Republican National Convention held in Tampa recently utilized interoperable Public Safety Long Term Evolution (LTE (News - Alert)) network that helped the attendees share real-time video, voice, and data communications via smartphones and tablets.
The service was made possible by a group comprised of companies Cisco, Raytheon, Nokia Siemens Networks (News - Alert), Reality Mobile and Amdocs supporting the Convention, a National Special Security Event (NSSE).
According to the sources, the multi-vendor LTE network was deployed under special temporary authority (STA) from the Federal Communications Commission for the convention, and provided a field trial of a multi-vendor integrated LTE system in advance of the $7 billion deployment of the National Public Safety Broadband Network (NPSBN).
"The LTE system provided a private network, eliminating the chances of commercial network congestion. The specialized applications gave law enforcement an advantage, allowing police officers to use everyday devices in a strategic and tactical way," said Sgt. Dale Moushon, St. Petersburg Police Department Intelligence Unit. "While our traditional radio network provided primary communication among deployed officers, this technology enabled us to gather critical information for use in real-time decision making."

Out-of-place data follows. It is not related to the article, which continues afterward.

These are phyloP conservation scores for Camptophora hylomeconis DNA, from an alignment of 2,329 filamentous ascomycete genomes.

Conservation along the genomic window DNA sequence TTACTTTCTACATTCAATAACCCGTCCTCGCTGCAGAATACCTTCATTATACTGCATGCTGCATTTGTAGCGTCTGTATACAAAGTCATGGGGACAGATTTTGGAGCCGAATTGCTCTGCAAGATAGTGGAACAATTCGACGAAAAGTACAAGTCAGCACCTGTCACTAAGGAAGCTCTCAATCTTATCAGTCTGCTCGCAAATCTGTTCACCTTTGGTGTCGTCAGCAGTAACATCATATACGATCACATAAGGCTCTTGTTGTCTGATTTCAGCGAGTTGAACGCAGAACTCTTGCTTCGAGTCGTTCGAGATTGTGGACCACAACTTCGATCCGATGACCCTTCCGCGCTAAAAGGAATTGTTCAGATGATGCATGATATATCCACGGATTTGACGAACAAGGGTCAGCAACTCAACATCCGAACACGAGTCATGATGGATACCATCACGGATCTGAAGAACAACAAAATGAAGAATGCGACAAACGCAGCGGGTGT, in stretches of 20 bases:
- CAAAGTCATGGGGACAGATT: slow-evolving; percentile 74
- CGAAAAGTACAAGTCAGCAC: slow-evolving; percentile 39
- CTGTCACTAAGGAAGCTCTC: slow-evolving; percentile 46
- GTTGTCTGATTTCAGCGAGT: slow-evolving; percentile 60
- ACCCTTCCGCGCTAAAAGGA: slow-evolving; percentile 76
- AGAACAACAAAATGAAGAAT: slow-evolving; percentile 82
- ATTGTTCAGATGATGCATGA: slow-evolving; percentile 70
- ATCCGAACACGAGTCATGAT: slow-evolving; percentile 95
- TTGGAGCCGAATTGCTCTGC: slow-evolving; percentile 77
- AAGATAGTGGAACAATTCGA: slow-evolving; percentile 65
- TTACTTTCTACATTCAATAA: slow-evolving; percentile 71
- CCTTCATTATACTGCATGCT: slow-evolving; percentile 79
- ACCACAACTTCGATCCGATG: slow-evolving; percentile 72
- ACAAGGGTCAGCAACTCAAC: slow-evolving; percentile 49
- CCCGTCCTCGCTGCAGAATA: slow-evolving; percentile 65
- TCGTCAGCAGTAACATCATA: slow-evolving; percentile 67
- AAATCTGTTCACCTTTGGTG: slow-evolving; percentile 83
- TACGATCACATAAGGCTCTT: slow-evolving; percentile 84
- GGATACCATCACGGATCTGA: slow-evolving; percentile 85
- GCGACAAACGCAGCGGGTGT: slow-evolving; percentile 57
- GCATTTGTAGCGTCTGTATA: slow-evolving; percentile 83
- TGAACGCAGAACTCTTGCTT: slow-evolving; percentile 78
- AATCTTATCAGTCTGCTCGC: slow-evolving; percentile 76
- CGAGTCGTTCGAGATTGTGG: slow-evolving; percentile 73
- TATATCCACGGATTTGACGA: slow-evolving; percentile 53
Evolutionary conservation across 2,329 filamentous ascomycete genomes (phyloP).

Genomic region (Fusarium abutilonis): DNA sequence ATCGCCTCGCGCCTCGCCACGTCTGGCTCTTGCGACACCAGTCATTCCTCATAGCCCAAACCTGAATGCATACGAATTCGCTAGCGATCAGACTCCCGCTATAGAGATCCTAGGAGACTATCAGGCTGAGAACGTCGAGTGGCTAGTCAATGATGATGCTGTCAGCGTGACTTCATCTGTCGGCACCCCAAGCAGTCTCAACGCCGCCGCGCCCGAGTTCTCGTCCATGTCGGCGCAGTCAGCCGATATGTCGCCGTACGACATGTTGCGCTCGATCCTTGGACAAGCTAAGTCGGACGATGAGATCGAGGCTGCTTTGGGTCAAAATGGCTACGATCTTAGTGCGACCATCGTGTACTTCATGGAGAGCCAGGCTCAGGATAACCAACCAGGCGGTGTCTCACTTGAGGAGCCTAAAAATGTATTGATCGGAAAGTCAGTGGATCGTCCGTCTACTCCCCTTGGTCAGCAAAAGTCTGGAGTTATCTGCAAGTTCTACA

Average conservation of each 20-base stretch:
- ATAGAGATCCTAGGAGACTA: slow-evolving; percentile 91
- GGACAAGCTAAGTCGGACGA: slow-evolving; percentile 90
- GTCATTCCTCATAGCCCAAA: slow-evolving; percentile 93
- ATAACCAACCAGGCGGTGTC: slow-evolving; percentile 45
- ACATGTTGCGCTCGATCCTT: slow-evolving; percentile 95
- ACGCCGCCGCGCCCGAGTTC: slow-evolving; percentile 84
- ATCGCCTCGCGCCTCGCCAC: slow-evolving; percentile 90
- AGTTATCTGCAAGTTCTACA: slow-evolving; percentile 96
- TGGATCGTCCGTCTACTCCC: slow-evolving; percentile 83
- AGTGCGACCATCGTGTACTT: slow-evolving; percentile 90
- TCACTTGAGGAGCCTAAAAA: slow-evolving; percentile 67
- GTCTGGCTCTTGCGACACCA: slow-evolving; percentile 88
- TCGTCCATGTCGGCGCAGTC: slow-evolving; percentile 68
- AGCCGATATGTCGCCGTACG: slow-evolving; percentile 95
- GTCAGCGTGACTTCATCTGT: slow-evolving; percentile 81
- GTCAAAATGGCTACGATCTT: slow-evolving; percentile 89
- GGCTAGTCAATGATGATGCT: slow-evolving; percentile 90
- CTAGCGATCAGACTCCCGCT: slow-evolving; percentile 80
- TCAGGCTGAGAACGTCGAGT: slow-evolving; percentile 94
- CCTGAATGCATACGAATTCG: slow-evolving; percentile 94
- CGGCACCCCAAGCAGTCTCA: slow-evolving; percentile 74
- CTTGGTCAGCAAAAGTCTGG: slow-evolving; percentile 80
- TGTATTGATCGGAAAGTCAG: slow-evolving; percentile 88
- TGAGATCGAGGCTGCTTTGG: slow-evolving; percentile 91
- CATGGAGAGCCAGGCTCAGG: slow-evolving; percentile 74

The LTE broadband system was a great help to law enforcement officers from Pinellas and Hillsborough Counties to secure the safety of convention participants and the Tampa Bay area community. The system offered secure, encrypted voice, video and data communications, as well as an evidence-quality, permanent recording of all data collected at the event.
Bob Fennelly, head of Public Safety, Nokia Siemens Networks, said, "The successful implementation of this open standards-based, multi-vendor, interoperable network certainly supports the viability of the long-term goal to deploy a similar nationwide system."
Chris Josephs, director of National Security, Cisco (News - Alert), added that their project was a first step in an emerging era for enhanced communications and information sharing among public safety, law enforcement and other national security officials.
Joseph said that it is a proof point for using dedicated broadband wireless network services for situational awareness and other applications, demonstrating the same flexibility and cost-effective choices that commercial LTE systems provide, but to support the more demanding missions of their nation's safety and security agencies.
The interoperability was managed through open-systems collaboration among first responders, wireless broadband equipment suppliers and a system integrator to deploy much needed capabilities during the NSSE.
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Edited by Brooke Neuman